By Michael Good, YACHT magazine.
Conceptually, the new Lagoon 39 emulates the larger Lagoon 52, which was introduced recently. A revolutionary new rig, a more versatile interior, new looks, and fresh ideas should distinguish these two new Lagoon models from the humdrum offerings in their respective segments.
The most striking feature of the new design is the mast position, which was moved significantly farther aft. Thus it is possible to use a self-tacking headsail with a track on the deckhouse, which is a novelty in cruising catamarans of this size and a tremendous help during maneuvers. At the same time the headsail area remains large and efficient. The mainsail, on the other hand, is far shorter at the foot, but has a big square top to make up some horsepower. In addition, a code zero can be flown in light air, and other sail combinations are also possible. The strong suit of this boat that was designed by Van Peteghem Lauriot Prévost Yacht Design (VPLP) is the versatility of its rig and an overall concept that can be adapted to suit a wide variety of different uses.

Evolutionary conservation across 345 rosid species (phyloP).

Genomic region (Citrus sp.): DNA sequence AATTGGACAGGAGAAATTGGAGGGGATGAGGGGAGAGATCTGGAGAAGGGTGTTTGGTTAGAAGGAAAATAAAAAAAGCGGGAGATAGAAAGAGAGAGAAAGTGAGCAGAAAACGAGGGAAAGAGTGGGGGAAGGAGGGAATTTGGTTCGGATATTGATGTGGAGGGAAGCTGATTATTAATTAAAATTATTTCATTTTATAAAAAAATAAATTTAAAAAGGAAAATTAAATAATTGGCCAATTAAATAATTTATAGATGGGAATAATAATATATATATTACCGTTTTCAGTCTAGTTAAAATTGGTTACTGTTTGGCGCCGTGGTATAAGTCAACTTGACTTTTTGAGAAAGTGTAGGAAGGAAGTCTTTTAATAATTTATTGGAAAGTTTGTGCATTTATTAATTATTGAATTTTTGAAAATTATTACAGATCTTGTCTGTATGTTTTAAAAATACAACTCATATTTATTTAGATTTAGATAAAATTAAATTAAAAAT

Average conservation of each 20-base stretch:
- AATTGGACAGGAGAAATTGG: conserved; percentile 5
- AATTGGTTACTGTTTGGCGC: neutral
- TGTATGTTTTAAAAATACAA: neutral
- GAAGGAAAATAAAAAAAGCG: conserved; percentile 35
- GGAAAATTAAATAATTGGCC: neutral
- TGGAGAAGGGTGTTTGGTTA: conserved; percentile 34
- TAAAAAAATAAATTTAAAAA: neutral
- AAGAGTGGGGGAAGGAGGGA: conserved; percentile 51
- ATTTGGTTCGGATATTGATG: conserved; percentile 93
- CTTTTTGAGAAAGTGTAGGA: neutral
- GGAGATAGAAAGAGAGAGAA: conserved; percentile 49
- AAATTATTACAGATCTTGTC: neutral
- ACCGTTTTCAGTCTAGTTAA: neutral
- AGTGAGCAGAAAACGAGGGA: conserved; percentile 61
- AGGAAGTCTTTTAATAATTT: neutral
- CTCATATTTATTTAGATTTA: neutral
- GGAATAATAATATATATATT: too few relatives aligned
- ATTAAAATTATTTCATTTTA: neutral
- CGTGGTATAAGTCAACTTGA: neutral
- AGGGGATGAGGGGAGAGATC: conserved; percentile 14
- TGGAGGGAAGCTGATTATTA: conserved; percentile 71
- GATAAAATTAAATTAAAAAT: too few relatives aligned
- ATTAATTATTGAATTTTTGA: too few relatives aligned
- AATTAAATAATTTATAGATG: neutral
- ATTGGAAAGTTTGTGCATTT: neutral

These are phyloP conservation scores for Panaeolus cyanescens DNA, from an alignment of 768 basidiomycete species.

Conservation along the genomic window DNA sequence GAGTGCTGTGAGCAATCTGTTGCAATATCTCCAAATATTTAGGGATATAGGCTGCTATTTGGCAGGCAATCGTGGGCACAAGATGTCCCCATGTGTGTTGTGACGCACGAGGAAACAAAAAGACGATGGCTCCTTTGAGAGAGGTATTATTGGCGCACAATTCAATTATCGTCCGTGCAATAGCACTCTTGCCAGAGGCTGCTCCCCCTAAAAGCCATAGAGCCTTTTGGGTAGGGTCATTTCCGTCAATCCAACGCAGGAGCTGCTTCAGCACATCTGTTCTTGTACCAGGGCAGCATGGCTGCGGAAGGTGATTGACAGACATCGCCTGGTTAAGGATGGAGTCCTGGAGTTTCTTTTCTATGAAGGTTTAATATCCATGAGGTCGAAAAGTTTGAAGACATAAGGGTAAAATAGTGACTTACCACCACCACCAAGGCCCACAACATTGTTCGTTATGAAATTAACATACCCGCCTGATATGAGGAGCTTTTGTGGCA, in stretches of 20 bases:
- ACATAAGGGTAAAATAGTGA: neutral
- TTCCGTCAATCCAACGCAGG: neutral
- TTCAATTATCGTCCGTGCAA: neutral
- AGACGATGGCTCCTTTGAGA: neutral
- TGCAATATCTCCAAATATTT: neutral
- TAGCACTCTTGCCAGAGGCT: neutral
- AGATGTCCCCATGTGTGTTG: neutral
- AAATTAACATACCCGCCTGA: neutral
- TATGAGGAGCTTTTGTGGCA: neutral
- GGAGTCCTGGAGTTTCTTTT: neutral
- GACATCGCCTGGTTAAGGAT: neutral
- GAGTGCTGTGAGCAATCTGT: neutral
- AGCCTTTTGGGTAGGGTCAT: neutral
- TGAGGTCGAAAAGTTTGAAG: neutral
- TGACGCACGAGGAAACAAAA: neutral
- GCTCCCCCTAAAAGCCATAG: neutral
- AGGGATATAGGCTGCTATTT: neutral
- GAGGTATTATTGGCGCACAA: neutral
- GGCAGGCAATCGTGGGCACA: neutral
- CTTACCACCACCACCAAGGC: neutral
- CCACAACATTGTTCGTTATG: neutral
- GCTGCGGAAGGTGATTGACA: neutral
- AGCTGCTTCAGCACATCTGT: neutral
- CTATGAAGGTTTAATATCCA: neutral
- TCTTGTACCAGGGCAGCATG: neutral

Versatility and flexibility are also stand out in the Lagoon 39’s interior. As on most touring cats there are two layout options, one for private owners with a large stateroom and two smaller guest cabins, or four cabins of equal size for charter use. But there is also a third and unusual version available, with two connected owner's suites and private heads in each hull. The charming, bright, and spacious interior was developed by Nauta Design.
This cat, with an overall length of 11.74 meters and a beam of 6.79 meters, will be on exhibit at the Düsseldorf boat show. Pricing has yet to be announced.
For more information, contact Lagoon Catamarans.
- LOA: 38' 6''
- LWL: 37'10''
- Beam: 22'3''
- Draft: 4'
- Upwind sail area: 872 sq.ft
- Engines: 2 x 20 hp sail drive
- Applied for CE certification A (offshore) for 8 persons
- Naval architect: Marc Van Peteghem / Vincent Lauriot Prévost
- Interior designer: Nauta Design
This story originally appeared in YACHT magazine.
Translated by Dieter Loibner, de.boats.com.